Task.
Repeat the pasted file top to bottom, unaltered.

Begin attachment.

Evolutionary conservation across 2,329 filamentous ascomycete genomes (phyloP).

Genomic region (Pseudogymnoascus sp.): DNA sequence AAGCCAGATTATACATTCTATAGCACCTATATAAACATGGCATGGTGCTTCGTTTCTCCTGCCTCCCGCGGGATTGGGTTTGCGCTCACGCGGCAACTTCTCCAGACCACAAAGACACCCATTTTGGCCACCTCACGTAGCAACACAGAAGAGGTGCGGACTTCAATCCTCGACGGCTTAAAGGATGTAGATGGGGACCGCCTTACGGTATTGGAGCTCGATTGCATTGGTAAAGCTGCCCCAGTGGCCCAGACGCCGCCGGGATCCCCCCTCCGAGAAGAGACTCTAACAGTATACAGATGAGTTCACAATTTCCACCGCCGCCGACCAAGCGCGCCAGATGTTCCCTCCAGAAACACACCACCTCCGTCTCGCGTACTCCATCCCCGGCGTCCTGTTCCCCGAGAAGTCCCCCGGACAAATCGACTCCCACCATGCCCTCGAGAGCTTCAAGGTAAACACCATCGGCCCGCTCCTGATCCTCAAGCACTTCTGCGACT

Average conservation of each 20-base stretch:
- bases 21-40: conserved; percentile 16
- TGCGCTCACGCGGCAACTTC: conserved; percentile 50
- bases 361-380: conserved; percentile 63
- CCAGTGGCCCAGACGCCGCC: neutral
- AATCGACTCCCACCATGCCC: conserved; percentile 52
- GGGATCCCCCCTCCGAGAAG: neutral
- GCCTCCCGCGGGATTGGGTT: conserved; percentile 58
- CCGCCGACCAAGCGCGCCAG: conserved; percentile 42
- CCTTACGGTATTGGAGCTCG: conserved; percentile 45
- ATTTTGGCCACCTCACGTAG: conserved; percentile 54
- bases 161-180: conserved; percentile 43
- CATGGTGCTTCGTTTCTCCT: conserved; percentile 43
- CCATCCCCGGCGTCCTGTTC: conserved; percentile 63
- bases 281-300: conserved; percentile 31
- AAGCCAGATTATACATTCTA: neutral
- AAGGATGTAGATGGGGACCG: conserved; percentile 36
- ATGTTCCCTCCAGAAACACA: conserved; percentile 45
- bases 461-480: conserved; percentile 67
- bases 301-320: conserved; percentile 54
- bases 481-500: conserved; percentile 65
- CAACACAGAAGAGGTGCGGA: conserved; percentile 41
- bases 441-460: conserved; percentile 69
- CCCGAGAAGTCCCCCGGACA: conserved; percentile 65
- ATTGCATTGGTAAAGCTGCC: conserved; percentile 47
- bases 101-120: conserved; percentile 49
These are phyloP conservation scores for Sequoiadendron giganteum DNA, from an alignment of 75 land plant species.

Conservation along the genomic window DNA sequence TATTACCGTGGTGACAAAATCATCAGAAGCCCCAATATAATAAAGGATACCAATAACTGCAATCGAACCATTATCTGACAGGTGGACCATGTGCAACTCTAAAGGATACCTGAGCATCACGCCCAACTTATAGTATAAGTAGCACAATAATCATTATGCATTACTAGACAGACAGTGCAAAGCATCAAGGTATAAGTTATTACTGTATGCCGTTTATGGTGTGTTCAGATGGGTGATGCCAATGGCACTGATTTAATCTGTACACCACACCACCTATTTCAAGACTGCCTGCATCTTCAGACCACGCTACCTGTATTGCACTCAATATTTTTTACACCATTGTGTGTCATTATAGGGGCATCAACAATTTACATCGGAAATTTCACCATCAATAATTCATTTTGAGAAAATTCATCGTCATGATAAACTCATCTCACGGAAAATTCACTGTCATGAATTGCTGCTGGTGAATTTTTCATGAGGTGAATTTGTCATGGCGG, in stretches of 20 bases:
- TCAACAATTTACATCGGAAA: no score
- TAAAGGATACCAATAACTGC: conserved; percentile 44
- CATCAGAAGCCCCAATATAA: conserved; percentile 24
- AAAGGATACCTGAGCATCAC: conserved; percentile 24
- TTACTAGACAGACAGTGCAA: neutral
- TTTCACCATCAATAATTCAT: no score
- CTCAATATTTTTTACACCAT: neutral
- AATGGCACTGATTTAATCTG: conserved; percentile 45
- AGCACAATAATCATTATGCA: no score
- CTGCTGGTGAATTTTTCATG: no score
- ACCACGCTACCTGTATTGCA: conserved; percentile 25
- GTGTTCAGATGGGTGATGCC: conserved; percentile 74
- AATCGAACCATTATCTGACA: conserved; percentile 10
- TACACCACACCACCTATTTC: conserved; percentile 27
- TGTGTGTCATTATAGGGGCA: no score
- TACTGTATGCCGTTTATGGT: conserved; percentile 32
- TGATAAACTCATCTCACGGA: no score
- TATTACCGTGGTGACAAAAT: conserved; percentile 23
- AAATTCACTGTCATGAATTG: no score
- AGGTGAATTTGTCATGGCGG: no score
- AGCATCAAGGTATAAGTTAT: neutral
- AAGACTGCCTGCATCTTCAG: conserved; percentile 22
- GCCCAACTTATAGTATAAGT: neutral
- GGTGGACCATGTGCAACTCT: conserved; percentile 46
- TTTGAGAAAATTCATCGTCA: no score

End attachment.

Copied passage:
Evolutionary conservation across 2,329 filamentous ascomycete genomes (phyloP).

Genomic region (Pseudogymnoascus sp.): DNA sequence AAGCCAGATTATACATTCTATAGCACCTATATAAACATGGCATGGTGCTTCGTTTCTCCTGCCTCCCGCGGGATTGGGTTTGCGCTCACGCGGCAACTTCTCCAGACCACAAAGACACCCATTTTGGCCACCTCACGTAGCAACACAGAAGAGGTGCGGACTTCAATCCTCGACGGCTTAAAGGATGTAGATGGGGACCGCCTTACGGTATTGGAGCTCGATTGCATTGGTAAAGCTGCCCCAGTGGCCCAGACGCCGCCGGGATCCCCCCTCCGAGAAGAGACTCTAACAGTATACAGATGAGTTCACAATTTCCACCGCCGCCGACCAAGCGCGCCAGATGTTCCCTCCAGAAACACACCACCTCCGTCTCGCGTACTCCATCCCCGGCGTCCTGTTCCCCGAGAAGTCCCCCGGACAAATCGACTCCCACCATGCCCTCGAGAGCTTCAAGGTAAACACCATCGGCCCGCTCCTGATCCTCAAGCACTTCTGCGACT

Average conservation of each 20-base stretch:
- bases 21-40: conserved; percentile 16
- TGCGCTCACGCGGCAACTTC: conserved; percentile 50
- bases 361-380: conserved; percentile 63
- CCAGTGGCCCAGACGCCGCC: neutral
- AATCGACTCCCACCATGCCC: conserved; percentile 52
- GGGATCCCCCCTCCGAGAAG: neutral
- GCCTCCCGCGGGATTGGGTT: conserved; percentile 58
- CCGCCGACCAAGCGCGCCAG: conserved; percentile 42
- CCTTACGGTATTGGAGCTCG: conserved; percentile 45
- ATTTTGGCCACCTCACGTAG: conserved; percentile 54
- bases 161-180: conserved; percentile 43
- CATGGTGCTTCGTTTCTCCT: conserved; percentile 43
- CCATCCCCGGCGTCCTGTTC: conserved; percentile 63
- bases 281-300: conserved; percentile 31
- AAGCCAGATTATACATTCTA: neutral
- AAGGATGTAGATGGGGACCG: conserved; percentile 36
- ATGTTCCCTCCAGAAACACA: conserved; percentile 45
- bases 461-480: conserved; percentile 67
- bases 301-320: conserved; percentile 54
- bases 481-500: conserved; percentile 65
- CAACACAGAAGAGGTGCGGA: conserved; percentile 41
- bases 441-460: conserved; percentile 69
- CCCGAGAAGTCCCCCGGACA: conserved; percentile 65
- ATTGCATTGGTAAAGCTGCC: conserved; percentile 47
- bases 101-120: conserved; percentile 49
These are phyloP conservation scores for Sequoiadendron giganteum DNA, from an alignment of 75 land plant species.

Conservation along the genomic window DNA sequence TATTACCGTGGTGACAAAATCATCAGAAGCCCCAATATAATAAAGGATACCAATAACTGCAATCGAACCATTATCTGACAGGTGGACCATGTGCAACTCTAAAGGATACCTGAGCATCACGCCCAACTTATAGTATAAGTAGCACAATAATCATTATGCATTACTAGACAGACAGTGCAAAGCATCAAGGTATAAGTTATTACTGTATGCCGTTTATGGTGTGTTCAGATGGGTGATGCCAATGGCACTGATTTAATCTGTACACCACACCACCTATTTCAAGACTGCCTGCATCTTCAGACCACGCTACCTGTATTGCACTCAATATTTTTTACACCATTGTGTGTCATTATAGGGGCATCAACAATTTACATCGGAAATTTCACCATCAATAATTCATTTTGAGAAAATTCATCGTCATGATAAACTCATCTCACGGAAAATTCACTGTCATGAATTGCTGCTGGTGAATTTTTCATGAGGTGAATTTGTCATGGCGG, in stretches of 20 bases:
- TCAACAATTTACATCGGAAA: no score
- TAAAGGATACCAATAACTGC: conserved; percentile 44
- CATCAGAAGCCCCAATATAA: conserved; percentile 24
- AAAGGATACCTGAGCATCAC: conserved; percentile 24
- TTACTAGACAGACAGTGCAA: neutral
- TTTCACCATCAATAATTCAT: no score
- CTCAATATTTTTTACACCAT: neutral
- AATGGCACTGATTTAATCTG: conserved; percentile 45
- AGCACAATAATCATTATGCA: no score
- CTGCTGGTGAATTTTTCATG: no score
- ACCACGCTACCTGTATTGCA: conserved; percentile 25
- GTGTTCAGATGGGTGATGCC: conserved; percentile 74
- AATCGAACCATTATCTGACA: conserved; percentile 10
- TACACCACACCACCTATTTC: conserved; percentile 27
- TGTGTGTCATTATAGGGGCA: no score
- TACTGTATGCCGTTTATGGT: conserved; percentile 32
- TGATAAACTCATCTCACGGA: no score
- TATTACCGTGGTGACAAAAT: conserved; percentile 23
- AAATTCACTGTCATGAATTG: no score
- AGGTGAATTTGTCATGGCGG: no score
- AGCATCAAGGTATAAGTTAT: neutral
- AAGACTGCCTGCATCTTCAG: conserved; percentile 22
- GCCCAACTTATAGTATAAGT: neutral
- GGTGGACCATGTGCAACTCT: conserved; percentile 46
- TTTGAGAAAATTCATCGTCA: no score